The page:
Future is looking bright thanks to sun research

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BRITAIN is getting brighter – with the sun shining for longer year by year, according to research by Sheffield University scientists.

A team has been tracking the efficiency of solar panels at homes across the UK, comparing statistics for this year with figures for the years 2002 to 2010.

The results show the country overall was 10 per cent sunnier in 2011 compared with 2010 – though the trend did not apply to Scotland.

Portsmouth was found to have enjoyed more rays this year than any other town, with other top 10 readings found in Cardiff, Ramsgate, Swansea, London and Bournemouth.

The dullest place surveyed was Loch Maree, in north-west Scotland.

Sheffield’s solar experts found readings in their own city did not trouble the national charts – but it was not all grim up north.

Durham basked in 13.5 per cent more sunlight than recorded in previous years – while Cornwall was duller than expected.

In charge of the project is Dr Alastair Buckley, from the university’s physics and astronomy department.

He said: “We started our work about 18 months ago and have been collecting solar panel data from the public for about a year.

“At the moment we have more than 200 people donating data, but we would like to expand to more than 2,000 to get even better coverage across the UK.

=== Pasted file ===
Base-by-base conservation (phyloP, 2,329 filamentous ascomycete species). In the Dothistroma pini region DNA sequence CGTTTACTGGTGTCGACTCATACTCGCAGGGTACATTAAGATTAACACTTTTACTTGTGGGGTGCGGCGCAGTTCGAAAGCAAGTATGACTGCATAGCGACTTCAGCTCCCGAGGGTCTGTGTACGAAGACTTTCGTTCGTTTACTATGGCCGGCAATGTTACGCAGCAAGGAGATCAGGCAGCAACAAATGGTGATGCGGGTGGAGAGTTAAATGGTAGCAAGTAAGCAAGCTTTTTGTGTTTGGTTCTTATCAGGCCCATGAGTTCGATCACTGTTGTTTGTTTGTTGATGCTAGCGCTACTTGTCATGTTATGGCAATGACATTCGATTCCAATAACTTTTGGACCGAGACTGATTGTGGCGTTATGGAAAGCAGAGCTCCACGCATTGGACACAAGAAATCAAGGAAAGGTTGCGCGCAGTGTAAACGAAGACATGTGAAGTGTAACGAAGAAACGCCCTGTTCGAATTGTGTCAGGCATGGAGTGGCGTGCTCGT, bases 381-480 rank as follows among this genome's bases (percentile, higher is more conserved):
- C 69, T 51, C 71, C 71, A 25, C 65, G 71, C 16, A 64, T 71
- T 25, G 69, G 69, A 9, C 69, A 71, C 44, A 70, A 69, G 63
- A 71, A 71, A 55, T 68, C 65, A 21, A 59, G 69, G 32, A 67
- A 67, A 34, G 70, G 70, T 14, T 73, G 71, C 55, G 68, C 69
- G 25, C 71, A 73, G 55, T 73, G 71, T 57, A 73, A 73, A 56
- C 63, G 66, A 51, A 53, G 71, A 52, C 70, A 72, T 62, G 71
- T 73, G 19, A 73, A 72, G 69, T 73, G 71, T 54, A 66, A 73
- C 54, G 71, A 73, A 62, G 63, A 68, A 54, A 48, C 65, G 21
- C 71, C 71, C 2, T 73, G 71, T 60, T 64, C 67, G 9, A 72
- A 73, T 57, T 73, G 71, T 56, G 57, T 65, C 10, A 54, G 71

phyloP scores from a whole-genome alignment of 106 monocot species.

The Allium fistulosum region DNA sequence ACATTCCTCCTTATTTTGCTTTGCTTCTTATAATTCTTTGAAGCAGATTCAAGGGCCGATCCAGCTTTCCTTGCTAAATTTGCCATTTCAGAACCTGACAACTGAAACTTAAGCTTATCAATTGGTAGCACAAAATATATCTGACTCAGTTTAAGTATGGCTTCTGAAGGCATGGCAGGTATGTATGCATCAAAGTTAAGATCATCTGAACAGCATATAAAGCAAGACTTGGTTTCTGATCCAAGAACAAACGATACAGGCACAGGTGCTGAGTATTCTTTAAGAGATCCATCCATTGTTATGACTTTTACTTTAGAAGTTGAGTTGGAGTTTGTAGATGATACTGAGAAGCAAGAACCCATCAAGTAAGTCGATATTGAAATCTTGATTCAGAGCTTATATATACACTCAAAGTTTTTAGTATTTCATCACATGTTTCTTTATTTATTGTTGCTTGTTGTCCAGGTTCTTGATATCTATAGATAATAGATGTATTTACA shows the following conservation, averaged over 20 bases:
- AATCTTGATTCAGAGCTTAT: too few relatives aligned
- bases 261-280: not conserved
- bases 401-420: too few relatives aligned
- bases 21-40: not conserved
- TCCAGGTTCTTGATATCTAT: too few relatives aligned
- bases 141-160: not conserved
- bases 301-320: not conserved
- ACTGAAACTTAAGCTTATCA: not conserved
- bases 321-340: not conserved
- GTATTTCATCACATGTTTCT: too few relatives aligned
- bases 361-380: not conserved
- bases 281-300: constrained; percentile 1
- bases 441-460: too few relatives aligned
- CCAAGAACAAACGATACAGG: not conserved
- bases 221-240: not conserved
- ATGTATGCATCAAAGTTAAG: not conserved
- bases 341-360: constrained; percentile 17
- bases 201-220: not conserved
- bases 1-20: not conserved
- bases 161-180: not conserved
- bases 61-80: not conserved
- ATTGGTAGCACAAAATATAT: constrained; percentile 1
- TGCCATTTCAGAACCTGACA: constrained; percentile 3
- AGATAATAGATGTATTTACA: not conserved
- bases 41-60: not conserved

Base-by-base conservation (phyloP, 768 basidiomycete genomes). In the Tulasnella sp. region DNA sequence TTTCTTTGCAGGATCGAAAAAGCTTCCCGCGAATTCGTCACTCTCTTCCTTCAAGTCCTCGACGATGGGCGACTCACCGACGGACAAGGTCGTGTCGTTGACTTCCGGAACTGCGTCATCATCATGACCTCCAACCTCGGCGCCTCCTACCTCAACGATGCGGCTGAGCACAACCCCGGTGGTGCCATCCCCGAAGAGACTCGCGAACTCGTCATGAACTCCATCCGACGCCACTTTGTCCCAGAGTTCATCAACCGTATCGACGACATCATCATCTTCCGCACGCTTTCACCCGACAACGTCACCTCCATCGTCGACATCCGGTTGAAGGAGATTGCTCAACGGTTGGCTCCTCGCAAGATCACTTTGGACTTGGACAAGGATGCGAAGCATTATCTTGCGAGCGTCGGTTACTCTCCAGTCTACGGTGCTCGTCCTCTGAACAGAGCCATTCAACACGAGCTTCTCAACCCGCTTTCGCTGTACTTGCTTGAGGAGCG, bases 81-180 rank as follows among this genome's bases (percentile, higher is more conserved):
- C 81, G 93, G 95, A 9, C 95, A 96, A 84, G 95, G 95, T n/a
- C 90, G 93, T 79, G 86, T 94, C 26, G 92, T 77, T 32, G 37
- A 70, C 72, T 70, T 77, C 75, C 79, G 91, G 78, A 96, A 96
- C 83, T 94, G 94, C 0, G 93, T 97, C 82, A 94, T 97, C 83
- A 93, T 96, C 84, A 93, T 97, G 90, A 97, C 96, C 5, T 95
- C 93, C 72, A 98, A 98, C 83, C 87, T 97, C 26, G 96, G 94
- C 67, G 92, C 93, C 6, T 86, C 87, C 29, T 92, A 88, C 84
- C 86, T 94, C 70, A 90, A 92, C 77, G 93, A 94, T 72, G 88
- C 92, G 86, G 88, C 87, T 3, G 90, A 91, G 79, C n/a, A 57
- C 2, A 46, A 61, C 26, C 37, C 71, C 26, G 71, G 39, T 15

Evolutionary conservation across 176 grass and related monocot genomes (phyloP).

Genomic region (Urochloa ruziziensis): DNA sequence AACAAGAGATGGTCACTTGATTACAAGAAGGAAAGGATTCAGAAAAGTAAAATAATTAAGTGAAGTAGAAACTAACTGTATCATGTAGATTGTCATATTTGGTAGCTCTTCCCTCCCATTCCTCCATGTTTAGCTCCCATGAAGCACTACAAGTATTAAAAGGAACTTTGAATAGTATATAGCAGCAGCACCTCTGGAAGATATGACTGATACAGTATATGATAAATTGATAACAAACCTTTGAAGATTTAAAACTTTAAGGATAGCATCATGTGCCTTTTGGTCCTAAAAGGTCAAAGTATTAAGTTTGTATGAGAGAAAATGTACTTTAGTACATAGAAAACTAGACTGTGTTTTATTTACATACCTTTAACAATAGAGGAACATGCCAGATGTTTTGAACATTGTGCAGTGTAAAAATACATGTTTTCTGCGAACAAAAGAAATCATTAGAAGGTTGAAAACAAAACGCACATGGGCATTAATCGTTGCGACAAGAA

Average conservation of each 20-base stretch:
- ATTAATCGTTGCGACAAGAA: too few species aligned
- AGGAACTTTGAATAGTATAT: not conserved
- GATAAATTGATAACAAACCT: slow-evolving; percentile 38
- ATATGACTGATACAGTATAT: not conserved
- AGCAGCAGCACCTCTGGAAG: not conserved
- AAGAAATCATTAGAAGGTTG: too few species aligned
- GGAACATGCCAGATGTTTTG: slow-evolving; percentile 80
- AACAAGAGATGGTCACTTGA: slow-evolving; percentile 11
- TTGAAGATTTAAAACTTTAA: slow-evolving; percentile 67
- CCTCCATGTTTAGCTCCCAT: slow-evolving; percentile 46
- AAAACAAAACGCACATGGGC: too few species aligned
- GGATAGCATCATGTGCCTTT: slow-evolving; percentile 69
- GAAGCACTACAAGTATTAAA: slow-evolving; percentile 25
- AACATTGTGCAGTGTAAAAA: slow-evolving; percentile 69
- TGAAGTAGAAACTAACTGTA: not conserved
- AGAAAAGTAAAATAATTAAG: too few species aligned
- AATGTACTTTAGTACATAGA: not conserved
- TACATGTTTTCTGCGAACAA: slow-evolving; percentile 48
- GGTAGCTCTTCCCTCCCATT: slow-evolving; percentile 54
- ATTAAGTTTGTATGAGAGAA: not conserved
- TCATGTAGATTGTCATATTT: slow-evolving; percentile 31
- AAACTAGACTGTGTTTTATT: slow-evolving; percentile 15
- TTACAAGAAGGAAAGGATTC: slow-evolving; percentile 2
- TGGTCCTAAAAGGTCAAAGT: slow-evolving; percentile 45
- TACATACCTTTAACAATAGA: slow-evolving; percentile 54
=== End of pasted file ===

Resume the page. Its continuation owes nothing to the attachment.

“We are looking to calculate the efficiency of solar panels when installed at different locations across the UK, so we need to know how sunny it has been in those locations.

“The Met Office allows us access to their weather station data and that includes a measure of irradiance, or sunniness.

“We believe that solar panels will be a really important technology in the future, one that will contribute to the UK’s future energy infrastructure so we want to know how best to use our UK solar resource.

“We also want to identify solar power hotspots – where for some geographic reason it’s sunnier than it should be.

“Real world data from users of solar panel technology is the best way to figure out what works best, it’s much better than making measurements in a lab.”

The Sheffield Solar Farm project has attracted £420,000 of funding from the energy industry and research councils.